Walking out of the airport, I'm following a man with strange, long white hair - Dr. Emmett Brown style - and he's pulling a long, dark blue bag with white stripes down the sides. It's a little ratty and has a long, ragged hole on the right side in the middle. Sagging near the top where he's dragging it by the handle, the bag is obviously not full.

I can't pass him because we're both headed out to long-term parking and there's only one very small path to it. So as he is meandering under the weight of whatever's in the bag, I can't help but think what could be in it. He's carrying a backpack and wearing an old-school, green hooded windbreaker. That white hair flipping over the hood in the wind. A little creepy.

At first I think golf clubs. But no guy would treat his clubs that way. And this guy has probably never set foot on a golf course.
Then I think clothes but what a weird bag to put them in. He does have a backpack so probably not.
Small child? Would fit - the bag and the style he's sporting.
Then it hit me...if this is what I'm thinking, then what the hell am I doing walking so close to him?!

I look around. No one is anywhere near us. It's getting dark. We're in a near empty parking garage. So my brain goes to rape, dismemberment, robbery. And then I remember that I was taught Brazilian jujitsu and kickboxing. Sure, I could kick his ass. He's only 6'2, 200 pounds. No problem.
No cops anywhere. Don't see any security cameras. Even if I scream, the sound of aircraft taking flight would totally drown it out. Now what to do?

Then this poor guy takes a right, goes up the stairs and out toward his car. Wow - It's a good thing people aren't mind readers!

Wednesday, March 11, 2009

Biking around the flightline

So I finally got my bike fixed. Well to be fair, a good friend fixed it for me. And then we decided to go riding today for PT -- 14 miles around the flightline at work. It took about 45 minutes to ride the whole thing.

What's cool about biking around the flightline is the view -- C-130s and incoming aircraft. Just watching as they fly over, getting closer and closer to me; lower and lower. The landing gear is so close I can almost see inside the wheel wells. The sound of propellers and the screech of the brakes on impact. There isn't a sound in the world that can bring up images like baseball, apple pie and mom like the sound of an aircraft on an Air Force base.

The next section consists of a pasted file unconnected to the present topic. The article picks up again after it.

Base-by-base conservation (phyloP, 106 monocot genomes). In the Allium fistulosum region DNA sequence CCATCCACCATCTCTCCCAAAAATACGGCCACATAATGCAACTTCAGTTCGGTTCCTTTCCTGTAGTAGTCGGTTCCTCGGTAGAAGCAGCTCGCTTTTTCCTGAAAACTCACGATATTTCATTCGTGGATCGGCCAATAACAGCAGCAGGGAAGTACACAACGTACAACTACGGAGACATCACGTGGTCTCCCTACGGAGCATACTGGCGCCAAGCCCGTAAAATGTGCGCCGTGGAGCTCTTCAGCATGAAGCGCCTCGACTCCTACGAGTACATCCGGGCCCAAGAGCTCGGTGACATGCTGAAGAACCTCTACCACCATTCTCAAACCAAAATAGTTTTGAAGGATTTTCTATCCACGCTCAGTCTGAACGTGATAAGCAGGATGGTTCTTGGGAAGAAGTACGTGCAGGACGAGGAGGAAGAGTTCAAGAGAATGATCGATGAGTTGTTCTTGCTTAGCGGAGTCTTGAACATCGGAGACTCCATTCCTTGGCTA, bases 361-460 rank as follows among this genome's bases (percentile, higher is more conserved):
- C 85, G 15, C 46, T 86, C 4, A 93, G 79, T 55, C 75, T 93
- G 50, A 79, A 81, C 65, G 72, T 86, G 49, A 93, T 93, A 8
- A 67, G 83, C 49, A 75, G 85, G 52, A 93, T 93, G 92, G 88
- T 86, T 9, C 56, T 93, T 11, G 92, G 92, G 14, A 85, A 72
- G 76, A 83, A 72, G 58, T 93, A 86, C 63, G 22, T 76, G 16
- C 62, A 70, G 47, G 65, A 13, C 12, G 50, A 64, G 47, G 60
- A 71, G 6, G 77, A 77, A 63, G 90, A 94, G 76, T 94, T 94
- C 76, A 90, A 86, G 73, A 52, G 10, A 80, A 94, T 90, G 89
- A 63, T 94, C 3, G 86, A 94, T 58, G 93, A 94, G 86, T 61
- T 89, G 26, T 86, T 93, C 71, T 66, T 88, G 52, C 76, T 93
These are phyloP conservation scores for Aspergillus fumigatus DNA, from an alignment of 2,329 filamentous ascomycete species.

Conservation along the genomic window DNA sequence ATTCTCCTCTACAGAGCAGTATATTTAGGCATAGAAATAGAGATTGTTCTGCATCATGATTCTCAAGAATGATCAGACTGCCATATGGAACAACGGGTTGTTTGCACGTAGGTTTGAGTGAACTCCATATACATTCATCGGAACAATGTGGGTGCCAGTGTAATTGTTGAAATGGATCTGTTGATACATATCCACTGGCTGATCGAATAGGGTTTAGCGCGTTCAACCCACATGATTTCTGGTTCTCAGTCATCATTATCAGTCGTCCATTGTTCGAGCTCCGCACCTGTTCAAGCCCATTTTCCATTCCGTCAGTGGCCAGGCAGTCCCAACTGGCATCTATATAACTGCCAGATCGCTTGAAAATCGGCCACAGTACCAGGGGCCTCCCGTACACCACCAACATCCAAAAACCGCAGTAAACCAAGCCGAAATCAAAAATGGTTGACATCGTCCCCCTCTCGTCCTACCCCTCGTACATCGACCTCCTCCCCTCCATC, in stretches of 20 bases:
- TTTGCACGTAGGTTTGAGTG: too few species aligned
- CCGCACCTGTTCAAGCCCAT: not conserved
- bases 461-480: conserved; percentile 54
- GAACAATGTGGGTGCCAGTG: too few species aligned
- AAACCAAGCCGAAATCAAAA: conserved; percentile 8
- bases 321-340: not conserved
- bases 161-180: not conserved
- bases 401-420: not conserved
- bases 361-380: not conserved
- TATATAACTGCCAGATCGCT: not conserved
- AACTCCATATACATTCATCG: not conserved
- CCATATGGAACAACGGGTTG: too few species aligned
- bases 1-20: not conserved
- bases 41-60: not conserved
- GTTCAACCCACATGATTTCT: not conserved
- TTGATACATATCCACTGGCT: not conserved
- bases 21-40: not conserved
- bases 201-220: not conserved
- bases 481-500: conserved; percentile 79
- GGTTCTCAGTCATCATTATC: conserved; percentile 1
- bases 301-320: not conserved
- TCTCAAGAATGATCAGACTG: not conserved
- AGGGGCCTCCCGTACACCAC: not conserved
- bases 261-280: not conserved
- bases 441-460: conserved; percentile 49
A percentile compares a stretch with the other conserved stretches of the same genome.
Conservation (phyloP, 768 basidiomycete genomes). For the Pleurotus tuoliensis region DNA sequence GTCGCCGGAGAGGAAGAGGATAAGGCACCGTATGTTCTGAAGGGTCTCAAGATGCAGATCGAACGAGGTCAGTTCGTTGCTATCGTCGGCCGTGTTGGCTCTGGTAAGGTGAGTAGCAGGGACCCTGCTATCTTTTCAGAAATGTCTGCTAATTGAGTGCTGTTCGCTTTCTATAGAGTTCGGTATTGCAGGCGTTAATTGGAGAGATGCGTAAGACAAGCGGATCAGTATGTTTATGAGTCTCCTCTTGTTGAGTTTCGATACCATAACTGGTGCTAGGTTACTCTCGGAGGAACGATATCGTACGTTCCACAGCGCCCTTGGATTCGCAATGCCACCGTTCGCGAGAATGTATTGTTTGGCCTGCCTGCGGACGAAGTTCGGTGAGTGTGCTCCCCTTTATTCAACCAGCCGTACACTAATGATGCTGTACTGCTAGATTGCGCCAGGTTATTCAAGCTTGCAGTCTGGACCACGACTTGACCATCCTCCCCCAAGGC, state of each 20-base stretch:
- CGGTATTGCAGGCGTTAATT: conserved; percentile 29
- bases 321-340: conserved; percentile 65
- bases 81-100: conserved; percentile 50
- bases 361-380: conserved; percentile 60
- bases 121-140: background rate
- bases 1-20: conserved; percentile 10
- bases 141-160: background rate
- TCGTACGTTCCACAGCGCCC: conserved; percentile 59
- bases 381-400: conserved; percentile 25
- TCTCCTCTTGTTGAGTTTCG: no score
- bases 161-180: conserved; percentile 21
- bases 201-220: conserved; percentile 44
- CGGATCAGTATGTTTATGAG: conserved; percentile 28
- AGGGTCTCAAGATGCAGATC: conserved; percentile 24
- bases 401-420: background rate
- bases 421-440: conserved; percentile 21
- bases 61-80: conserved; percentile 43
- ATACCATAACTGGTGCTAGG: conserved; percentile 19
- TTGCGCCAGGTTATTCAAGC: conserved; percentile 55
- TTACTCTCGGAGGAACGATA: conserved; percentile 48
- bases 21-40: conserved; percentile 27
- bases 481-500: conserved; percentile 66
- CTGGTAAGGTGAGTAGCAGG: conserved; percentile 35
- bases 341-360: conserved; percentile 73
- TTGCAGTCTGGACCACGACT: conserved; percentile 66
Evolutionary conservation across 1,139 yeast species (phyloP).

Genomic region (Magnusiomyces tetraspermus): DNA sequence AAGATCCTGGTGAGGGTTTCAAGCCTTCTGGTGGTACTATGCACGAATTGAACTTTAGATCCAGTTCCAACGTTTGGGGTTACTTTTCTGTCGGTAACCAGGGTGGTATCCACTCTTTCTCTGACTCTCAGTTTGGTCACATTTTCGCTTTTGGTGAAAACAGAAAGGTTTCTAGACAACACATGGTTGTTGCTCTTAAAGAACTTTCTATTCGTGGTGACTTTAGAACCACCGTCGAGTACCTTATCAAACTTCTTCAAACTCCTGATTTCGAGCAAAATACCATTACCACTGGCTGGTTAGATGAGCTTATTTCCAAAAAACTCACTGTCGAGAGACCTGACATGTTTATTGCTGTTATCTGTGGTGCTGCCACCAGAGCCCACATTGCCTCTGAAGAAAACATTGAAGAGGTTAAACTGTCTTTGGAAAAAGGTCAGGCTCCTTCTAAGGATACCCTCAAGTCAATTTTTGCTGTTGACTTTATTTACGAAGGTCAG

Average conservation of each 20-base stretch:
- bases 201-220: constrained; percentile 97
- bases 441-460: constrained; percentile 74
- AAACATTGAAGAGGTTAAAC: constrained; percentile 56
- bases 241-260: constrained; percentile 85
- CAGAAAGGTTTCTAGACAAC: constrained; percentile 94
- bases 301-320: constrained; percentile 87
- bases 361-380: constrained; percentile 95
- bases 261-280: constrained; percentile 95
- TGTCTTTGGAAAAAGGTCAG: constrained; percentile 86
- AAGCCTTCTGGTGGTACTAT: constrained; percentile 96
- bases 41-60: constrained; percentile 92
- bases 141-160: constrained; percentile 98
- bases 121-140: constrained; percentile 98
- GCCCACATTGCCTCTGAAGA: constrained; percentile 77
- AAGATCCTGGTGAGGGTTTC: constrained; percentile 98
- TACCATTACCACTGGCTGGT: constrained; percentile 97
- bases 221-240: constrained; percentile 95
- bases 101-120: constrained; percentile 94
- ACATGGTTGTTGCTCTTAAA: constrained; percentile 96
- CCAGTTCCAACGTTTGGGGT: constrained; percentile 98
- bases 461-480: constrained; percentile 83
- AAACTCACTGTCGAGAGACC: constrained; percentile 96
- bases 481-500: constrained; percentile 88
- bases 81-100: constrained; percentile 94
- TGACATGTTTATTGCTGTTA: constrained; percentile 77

What makes this ride even better is that the perimeter road runs beside what is generously called a lake. Even though it small, it is surrounded by trees and shrubs and has enough water to satisfy an outdoorsy quick fix. The smell of fish and pine through the wind is intoxicating. There's nothing more salt of the earth than riding in the outdoors by water.

Between one of my favorite sites, the flightline, and my other favorite places, the lake, it was a ride that just melts stress away. You just gotta love being in your two favorite places talking to good friends about life or nothing at all.

Friday, March 6, 2009

Those Darn Construction Zones

Snail's are moving faster than we are!
Steamrollers and back hoes litter the median.
Tar smell pervades the air in the truck cab.
Time has stopped.
The wheels on the truck have stopped.

Screeches from the guy riding his brakes rattle my brain.
Cars, trucks, motorcycles, big rigs jam together on the 4-lane
The sun's dipped out of sight,
The 18-wheeler next to us blocks our view.

Nothing to do but wait.
Blare the hardest music we can find.
And munch on our stash of bananas.